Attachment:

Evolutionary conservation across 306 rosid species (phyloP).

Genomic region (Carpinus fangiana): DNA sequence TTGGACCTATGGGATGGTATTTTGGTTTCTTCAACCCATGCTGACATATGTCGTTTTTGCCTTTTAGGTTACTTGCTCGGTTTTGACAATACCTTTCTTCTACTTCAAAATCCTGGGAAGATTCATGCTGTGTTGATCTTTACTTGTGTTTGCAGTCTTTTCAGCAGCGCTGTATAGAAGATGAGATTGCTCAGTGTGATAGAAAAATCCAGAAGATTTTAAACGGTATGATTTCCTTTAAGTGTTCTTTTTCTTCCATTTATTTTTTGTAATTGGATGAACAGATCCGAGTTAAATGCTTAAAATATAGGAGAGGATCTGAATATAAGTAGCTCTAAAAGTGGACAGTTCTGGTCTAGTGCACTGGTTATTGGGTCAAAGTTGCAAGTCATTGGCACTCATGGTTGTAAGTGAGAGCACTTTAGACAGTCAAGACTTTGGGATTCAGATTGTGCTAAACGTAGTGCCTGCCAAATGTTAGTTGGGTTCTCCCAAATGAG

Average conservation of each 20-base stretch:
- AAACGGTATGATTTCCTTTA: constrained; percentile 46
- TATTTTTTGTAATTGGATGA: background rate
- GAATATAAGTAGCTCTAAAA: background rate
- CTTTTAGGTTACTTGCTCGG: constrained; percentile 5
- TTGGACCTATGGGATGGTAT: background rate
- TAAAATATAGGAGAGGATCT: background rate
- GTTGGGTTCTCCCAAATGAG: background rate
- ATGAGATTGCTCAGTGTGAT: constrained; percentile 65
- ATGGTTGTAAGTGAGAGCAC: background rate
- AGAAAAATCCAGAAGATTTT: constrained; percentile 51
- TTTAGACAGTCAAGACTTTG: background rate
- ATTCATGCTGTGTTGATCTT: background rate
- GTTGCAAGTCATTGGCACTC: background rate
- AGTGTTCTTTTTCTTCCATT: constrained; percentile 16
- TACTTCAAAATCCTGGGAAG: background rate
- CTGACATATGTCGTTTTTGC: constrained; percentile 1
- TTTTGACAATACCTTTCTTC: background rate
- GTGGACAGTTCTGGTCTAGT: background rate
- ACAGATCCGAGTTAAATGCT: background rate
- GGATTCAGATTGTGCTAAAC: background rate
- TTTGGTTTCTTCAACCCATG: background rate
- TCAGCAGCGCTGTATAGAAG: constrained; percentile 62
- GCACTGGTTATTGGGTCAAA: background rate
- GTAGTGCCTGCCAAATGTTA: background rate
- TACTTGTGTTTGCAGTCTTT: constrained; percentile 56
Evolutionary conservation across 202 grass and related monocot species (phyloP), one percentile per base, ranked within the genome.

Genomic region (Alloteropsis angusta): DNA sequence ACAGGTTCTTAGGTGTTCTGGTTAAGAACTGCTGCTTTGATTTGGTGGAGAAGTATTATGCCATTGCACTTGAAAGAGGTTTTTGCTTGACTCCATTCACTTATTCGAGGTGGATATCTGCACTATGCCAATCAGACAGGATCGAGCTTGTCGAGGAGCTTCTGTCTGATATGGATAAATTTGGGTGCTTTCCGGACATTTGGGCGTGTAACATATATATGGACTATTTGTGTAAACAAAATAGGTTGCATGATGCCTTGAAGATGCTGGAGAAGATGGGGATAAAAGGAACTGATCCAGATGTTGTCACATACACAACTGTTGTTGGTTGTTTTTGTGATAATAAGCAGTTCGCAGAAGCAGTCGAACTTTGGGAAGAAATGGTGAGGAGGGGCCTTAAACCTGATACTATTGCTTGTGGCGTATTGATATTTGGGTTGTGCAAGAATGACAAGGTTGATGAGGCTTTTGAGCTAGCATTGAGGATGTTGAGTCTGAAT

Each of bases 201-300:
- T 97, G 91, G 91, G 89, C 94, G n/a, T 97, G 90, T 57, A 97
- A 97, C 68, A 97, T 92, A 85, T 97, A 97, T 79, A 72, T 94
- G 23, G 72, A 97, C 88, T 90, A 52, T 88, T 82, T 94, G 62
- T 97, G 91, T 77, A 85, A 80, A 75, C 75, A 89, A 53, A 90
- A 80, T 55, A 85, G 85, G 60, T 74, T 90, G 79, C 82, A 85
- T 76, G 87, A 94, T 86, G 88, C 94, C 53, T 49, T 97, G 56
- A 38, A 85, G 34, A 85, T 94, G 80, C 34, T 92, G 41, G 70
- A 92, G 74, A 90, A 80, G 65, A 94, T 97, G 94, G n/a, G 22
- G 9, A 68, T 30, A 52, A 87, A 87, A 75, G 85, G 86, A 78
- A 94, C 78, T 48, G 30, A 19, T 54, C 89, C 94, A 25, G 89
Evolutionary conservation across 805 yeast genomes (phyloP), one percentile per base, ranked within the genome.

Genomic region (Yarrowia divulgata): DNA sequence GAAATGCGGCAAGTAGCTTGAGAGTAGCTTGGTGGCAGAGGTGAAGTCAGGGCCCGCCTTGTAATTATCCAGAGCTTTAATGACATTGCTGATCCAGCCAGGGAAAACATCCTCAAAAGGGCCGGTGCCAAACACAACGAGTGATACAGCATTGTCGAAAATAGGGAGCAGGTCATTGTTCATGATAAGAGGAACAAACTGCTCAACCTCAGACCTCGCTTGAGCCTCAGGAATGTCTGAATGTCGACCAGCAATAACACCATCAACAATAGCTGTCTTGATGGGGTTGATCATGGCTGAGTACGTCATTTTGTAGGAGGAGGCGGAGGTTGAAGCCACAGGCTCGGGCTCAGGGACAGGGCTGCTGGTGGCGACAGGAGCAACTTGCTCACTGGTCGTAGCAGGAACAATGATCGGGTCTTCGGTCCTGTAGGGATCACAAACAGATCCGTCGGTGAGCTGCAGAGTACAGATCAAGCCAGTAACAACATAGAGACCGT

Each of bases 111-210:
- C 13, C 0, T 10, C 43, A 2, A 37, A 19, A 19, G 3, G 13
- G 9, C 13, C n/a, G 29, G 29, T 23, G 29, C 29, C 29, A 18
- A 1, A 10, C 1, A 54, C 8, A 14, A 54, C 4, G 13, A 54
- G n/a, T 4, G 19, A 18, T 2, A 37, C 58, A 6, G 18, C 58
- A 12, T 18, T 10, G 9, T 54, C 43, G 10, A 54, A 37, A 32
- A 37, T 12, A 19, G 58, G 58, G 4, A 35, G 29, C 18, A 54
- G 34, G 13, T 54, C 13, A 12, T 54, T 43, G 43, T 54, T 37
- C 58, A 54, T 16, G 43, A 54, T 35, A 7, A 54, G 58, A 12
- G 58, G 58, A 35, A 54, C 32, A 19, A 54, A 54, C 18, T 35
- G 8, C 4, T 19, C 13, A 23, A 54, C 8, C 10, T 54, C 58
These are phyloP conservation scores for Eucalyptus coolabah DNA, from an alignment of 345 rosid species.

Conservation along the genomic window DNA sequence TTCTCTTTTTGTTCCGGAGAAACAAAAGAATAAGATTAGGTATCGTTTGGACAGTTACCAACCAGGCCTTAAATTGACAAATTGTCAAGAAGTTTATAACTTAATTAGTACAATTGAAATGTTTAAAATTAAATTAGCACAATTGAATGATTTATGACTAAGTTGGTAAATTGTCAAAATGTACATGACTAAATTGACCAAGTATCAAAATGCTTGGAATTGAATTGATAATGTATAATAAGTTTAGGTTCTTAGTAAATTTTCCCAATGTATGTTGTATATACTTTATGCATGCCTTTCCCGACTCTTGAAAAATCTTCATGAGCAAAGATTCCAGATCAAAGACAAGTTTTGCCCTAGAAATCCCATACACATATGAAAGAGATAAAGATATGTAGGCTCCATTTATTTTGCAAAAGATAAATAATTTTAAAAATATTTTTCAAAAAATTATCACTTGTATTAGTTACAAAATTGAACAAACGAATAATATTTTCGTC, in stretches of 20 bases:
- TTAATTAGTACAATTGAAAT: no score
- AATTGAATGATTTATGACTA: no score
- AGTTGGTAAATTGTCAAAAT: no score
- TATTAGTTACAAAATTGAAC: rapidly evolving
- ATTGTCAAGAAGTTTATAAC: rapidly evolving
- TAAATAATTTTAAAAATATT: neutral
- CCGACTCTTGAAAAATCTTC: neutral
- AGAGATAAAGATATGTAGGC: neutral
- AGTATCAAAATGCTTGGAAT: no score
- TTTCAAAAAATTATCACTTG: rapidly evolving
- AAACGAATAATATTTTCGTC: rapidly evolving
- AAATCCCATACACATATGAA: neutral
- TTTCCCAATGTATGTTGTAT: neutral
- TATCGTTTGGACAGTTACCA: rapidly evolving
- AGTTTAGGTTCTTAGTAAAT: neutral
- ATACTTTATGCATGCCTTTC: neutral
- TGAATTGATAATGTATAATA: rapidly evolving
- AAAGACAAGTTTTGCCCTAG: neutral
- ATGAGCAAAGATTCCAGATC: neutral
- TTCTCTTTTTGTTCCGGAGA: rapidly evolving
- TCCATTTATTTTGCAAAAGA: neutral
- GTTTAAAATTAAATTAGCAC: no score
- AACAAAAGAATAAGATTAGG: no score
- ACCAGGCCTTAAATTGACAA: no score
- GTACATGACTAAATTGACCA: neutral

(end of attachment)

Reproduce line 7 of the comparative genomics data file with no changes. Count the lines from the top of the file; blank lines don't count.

- CTTTTAGGTTACTTGCTCGG: constrained; percentile 5